But, Imma tell you right now, I don’t just write for the love of writing. I write with one goal in mind. I write to (eventually) get paid. I write with the hope that one day a maid will clean up the mess my kids have been making ever since I began to write. Is that aiming to high? Well, in a year I’ll let you know. When my alarm goes off at 4:45, I’m faced with a decision. Do I roll out of bed so my characters can finish their battle with the Stones of David in Nigeria, or do I continue to sleep in my nice warm blankets? I mean, who am I kidding? I don’t know how to write a book. I’m not going to be the next Leo Tolstoy, am I right?
There are a million published authors out there who have produced great novels despite doubts of their own because they found the motivation to keep on going. Recently, a fellow aspiring author asked me how I stay motivated. The truth is that while I face many challenges in my writing, keeping motivated is not one. When doubt creeps up, I surround myself with positivity. I collect positive quotes and videos like some people collect reasons not to try. That way, I can remind myself that people (me) can still be great writers even if they’re not “naturally gifted” because:
- A writer is a writer not because she writes well and easily, because she has amazing talent, or because everything she does is golden. A writer is a writer because, even when there is no hope, even when nothing you do shows any sign of promise, you keep writing anyway. –Junot Diaz, winner of the Pulitzer Prize for Fiction, 2008.
That little doozy is saved as a background to my phone. I also think EVERYONE should see Jim Carrey give this commencement speech. It has a ridiculous number of hits, so maybe you already have. If not, WATCH IT. If you can’t watch the whole thing, check out these highlights.
- I have no limits. I cannot be contained because I am the container.
- . . . you can fail at what you don’t want, so you might as well take a chance at doing what you love.
- Your need for acceptance can make you invisible in this world. Let the light shine through your form. Risk being seen in all of your glory.
- I was concerned about going out into the world and doing something bigger than myself until someone smarter than myself said there’s nothing bigger than myself.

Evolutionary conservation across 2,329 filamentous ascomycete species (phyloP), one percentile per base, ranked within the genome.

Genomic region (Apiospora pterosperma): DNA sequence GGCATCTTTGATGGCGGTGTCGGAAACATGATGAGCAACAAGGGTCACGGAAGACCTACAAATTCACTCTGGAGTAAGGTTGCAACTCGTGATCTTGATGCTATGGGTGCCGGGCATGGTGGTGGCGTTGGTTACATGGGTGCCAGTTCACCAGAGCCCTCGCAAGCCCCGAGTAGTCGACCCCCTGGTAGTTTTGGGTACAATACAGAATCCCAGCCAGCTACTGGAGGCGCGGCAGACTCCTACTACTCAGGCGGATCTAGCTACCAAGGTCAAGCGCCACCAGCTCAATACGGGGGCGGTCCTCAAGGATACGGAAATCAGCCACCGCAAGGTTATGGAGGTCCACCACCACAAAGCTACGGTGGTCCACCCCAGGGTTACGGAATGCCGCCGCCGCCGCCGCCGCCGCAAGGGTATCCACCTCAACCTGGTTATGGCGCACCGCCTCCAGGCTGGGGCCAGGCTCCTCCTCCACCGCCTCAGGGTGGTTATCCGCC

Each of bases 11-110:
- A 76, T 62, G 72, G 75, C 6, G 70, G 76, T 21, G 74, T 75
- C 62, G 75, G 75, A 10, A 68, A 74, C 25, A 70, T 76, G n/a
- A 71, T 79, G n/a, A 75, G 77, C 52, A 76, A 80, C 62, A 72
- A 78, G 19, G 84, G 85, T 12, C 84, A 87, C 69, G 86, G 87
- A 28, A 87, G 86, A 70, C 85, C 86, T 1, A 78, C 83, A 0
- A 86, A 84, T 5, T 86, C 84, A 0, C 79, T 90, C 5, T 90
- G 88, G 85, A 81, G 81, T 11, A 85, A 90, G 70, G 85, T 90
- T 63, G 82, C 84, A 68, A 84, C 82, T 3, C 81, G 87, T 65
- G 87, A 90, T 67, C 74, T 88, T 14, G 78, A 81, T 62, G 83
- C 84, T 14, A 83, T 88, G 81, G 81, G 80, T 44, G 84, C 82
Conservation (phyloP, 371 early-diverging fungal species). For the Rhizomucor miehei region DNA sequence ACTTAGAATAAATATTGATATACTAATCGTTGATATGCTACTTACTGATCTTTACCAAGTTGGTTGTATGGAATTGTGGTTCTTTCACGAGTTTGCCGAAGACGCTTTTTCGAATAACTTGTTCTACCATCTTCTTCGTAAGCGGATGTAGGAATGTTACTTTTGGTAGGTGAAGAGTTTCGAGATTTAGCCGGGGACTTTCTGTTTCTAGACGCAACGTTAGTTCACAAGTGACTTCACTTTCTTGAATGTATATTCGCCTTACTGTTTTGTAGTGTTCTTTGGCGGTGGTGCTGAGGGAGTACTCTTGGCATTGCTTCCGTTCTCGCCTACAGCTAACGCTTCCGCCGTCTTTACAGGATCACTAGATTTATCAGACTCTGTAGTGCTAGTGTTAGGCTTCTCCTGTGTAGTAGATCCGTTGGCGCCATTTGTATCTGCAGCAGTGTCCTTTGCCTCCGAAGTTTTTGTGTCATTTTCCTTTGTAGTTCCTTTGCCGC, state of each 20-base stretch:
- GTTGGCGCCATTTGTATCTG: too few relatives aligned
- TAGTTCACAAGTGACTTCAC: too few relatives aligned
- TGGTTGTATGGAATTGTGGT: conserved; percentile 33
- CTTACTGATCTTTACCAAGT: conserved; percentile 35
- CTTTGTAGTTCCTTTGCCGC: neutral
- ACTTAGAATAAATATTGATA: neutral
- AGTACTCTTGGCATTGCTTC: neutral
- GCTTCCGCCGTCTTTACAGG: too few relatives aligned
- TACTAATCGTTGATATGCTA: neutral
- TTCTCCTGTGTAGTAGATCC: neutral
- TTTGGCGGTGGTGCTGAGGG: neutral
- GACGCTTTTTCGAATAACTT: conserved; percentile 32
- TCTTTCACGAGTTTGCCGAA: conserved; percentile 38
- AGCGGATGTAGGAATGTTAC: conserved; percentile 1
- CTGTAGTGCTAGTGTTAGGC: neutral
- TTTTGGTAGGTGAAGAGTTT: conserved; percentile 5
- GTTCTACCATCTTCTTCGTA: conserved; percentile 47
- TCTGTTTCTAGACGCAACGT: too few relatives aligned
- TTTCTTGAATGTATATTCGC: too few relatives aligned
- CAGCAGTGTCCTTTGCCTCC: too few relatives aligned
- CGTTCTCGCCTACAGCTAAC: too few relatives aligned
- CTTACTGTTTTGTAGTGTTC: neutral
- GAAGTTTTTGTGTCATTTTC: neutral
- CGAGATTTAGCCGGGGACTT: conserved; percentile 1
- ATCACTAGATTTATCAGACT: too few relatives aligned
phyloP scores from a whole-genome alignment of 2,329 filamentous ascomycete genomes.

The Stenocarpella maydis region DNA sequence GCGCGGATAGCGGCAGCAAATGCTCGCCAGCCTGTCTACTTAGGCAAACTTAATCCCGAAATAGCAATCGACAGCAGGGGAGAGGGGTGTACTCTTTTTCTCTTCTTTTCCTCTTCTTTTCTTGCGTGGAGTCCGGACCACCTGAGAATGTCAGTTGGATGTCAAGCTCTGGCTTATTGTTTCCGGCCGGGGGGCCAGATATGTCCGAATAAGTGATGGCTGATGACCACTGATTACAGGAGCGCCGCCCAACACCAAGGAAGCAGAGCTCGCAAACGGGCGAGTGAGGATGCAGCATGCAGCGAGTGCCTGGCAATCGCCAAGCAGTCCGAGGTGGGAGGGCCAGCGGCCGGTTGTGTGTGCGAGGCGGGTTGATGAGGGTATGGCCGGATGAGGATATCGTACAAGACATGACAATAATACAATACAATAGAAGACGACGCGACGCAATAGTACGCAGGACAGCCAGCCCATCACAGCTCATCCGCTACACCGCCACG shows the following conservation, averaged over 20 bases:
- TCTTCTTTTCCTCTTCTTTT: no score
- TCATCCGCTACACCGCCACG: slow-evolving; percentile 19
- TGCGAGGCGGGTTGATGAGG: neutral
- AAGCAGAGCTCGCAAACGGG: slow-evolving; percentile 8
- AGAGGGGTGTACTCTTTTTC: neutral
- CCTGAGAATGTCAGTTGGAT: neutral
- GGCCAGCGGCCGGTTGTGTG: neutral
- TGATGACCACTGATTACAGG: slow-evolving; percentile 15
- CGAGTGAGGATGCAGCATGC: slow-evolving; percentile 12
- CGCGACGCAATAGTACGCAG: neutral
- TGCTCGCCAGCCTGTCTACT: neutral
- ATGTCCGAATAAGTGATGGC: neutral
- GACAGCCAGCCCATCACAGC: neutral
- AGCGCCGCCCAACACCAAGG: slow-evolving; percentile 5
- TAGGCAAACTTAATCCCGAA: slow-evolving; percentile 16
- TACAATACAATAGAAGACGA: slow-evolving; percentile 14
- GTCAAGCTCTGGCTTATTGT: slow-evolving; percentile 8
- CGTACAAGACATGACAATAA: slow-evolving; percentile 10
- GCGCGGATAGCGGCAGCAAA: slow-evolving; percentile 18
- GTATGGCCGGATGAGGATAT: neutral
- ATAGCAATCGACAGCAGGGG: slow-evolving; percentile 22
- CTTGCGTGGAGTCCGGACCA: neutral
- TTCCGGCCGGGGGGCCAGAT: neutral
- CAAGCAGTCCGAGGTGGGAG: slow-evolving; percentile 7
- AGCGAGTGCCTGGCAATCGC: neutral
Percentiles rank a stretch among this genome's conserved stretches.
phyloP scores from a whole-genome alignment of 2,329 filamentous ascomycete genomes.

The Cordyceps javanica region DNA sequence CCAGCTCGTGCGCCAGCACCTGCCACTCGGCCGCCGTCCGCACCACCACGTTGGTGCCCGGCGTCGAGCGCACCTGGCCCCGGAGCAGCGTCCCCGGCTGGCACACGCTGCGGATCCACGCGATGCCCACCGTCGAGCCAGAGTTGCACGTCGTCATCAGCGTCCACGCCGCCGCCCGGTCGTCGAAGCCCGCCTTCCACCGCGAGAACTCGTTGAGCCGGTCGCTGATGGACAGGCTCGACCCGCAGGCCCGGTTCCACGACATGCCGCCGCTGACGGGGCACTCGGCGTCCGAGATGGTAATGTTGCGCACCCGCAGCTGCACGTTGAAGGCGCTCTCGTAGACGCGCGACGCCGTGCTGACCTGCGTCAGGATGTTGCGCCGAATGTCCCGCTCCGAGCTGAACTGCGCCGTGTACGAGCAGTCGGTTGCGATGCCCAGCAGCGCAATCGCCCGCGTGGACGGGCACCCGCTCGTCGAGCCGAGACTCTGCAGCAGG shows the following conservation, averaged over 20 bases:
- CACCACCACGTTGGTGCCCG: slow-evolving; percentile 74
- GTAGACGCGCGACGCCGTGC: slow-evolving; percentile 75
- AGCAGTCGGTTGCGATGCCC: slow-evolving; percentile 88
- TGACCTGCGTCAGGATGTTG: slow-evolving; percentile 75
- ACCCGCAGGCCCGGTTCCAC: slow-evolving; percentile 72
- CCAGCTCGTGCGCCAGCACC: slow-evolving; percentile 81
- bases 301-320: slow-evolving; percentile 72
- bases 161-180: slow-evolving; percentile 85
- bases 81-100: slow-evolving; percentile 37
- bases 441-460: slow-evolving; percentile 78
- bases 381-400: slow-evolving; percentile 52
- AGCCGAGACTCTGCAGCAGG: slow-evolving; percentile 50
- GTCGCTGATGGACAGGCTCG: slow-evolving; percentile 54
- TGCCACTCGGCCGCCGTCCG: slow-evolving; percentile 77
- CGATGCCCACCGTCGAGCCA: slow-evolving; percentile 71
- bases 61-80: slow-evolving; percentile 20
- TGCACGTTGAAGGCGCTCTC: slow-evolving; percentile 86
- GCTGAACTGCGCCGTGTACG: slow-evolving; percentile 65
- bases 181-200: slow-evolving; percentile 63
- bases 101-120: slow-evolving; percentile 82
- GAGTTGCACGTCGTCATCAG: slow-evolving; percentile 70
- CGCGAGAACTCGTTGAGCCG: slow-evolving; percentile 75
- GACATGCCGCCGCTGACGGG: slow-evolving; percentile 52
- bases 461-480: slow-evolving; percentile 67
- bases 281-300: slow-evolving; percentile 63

- Take a chance on faith. Not religion, faith. Not hope, faith. Hope is a beggar. Hope walks through the fire and faith leaps over it.
If you’re having trouble staying motivated, try watching Oprah’s Master Class on OWN, where the “masters” of various fields (mostly celebrities) explain how they got to where they are, and the lessons they learned along the way. My favorite show so far, not surprisingly, features the lovely Miss O herself, although Billy Bob Thornton, Sharon Stone and Susan Sarandon are very close runners up. These morsels of wisdom come from Oprah:
- When you do well, when you do your best, people notice.
- Luck is preparation meeting with the moment of opportunity.
- Every single thing that has ever happened to you is preparing you for the moment that is to come.
- It’s not about the other guy. It’s about what you can do. You need to give it everything you’ve got, all the time, for yourself.
Despite the story in my last blog where I threw The Secret in the bin at the airport in Montreal, I believe in the power of positive thinking. I wouldn’t take the time to write if I didn’t. Despite the (sometimes) glazed expressions that crop up when I explain my plot, I love my plot. I just need to find a way to explain it properly. When I get hit with doubt, I take a few days and wallow. But, I pick myself back up. Because that’s what writers do. My motivation comes from the knowledge that writers are people. They’re not superheroes. They have families, and doubts, and the same 24 hours in a day that I have. And, if I try hard enough, my book WILL be great.
Writing a book takes time. It’s easy to become overwhelmed. Aspiring authors give up every day. So, what’s the secret to finishing that novel?
How are YOU going to stay motivated?